Hi. Remember me? I used to write this blog before I started an epic journey through Katharine Hepburn’s filmography. Turns out epic journeys are way more time-consuming than I thought. Anyway, the Academy Awards are on Sunday and I just couldn’t pass up the opportunity to re-visit my yearly tradition of number crunching the sequels, adaptations, and remakes that are nominated this Oscars season. And since I’m trying to buy back your love, I made the graphs really, really pretty.
First of all, let’s look at the new-and-improved breakdown of all 511 Oscar nominees through history (click to make larger):
(Those are pretty graphs, right?) Side note: while adaptations still dominate, I had to create a new heading, “Other,” to deal with all of the anomalies. Many movie adaptations (like the American Gaslight) are also remakes (of the British Gaslight). “Other” also includes the two later Lord Of The Rings movies which are both sequels AND adaptations, which is just not kosher. Even with this change, adaptations make up over half of the total: 289 straight adaptations have been nominated up to the present.
The sequels you can probably guess most of: Godfather Part II, Godfather Part III, and Toy Story 3 are the obvious, but there are two other early sequels: The Bells of St. Mary’s (1945) and The Broadway Melody of 1936 (1935, oddly).
The remakes, on the other hand, have a fun oddity. Two movies with the same title have been nominated for an Oscar: Heaven Can Wait (1943), and Heaven Can Wait (1978). However, the first is the story of a playboy who recounts his exploits in Hades, while the second is a Warren Beatty film about a football player who comes back to life in the body of a multimillionaire. Here’s the weirder part: the second film actually is a remake of a 1941 film called Here Comes Mr. Jordan, starring Robert Montgomery and Claude Rains.
Unsurprisingly, the numbers stay pretty consistent from types of movies win to what types of movies dominate. As I was re-creating this graph, I started to wonder. Do we nominate so many adaptations because they seem more Oscar-worthy somehow? Is this finally proof of my freshman English professor’s scoff that film is derivative? Let’s try taking a historical perspective on this data.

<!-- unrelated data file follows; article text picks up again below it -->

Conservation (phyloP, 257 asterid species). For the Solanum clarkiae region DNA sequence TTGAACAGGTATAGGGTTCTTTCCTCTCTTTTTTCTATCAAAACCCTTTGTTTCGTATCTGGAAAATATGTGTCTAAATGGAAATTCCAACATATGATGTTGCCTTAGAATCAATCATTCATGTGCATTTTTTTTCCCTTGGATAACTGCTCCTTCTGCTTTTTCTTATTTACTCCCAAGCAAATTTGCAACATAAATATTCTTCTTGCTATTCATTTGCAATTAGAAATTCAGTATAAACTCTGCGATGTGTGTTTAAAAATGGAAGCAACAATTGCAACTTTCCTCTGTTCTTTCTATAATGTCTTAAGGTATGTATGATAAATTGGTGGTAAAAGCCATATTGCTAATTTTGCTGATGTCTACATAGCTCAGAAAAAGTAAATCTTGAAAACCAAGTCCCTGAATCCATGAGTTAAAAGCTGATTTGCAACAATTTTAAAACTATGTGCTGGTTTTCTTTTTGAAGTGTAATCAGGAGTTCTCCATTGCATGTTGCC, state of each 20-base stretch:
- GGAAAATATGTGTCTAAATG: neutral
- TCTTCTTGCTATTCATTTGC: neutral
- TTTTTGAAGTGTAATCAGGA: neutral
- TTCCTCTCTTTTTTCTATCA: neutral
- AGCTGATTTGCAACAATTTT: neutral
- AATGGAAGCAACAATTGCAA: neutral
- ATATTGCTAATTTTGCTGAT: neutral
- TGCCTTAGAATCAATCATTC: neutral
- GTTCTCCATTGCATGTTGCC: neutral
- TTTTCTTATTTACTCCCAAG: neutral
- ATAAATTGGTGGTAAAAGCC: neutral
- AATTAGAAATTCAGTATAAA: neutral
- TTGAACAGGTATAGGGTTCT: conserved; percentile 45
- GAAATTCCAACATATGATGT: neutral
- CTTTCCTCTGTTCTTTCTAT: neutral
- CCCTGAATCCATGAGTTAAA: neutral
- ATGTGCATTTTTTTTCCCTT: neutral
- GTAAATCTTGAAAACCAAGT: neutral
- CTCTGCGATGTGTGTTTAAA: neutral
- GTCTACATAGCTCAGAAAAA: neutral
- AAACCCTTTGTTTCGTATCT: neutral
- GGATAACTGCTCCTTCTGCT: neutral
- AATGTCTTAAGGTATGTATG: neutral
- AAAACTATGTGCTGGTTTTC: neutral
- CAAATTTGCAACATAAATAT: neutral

First thing I notice: the 1950s were not big for original content. When you think about it, the 1950s and 1960s were the times of the Great Epics, most of which were based in literature (Ben-Hur, Lawrence of Arabia). The the 1970s and the American New Wave hits and BAM new content! Since then it seems mostly steady, although there’s so far been an uptick in original material in the New Millennium. Don’t get me wrong; I love period pieces, but I definitely welcome stories written specifically for the screen (whatever the theme of this blog may suggest). Let’s see how this holds with Best Picture winners.
Wow. Well, the Academy is at least consistent in its inconsistency. There’s that mid-century dip again, although this time its nadir is the 1960s. We seem to have more or less evened out since then. I do hope this current uptick in original screenplays continues though.
Speaking of current Oscar winners, here’s the breakdown of this year’s Academy Awards. It is by far the simplest graph I’ve made since I started these, and it’s also contrary to everything we’ve been seeing (except that last graph):
With all that critics (including me) keep kvetching about how these are the End Times for the film industry because Hollywood can’t stop making sequels, it’s nice to see visual proof that it isn’t always so. In 2013, we found 9 movies that represent the best of what Hollywood sees in itself, and over half of them were original stories.
What do you see in these graphs? Data is always up for interpretation!
I’d like to thank my 8th grade math teacher, Mr. Dicker, for teaching me how to use Excel. I’d like to thank God, Meryl Streep, and my parents, without whom this blog post would not be possible. And now the band is playing me off, so I really have to go!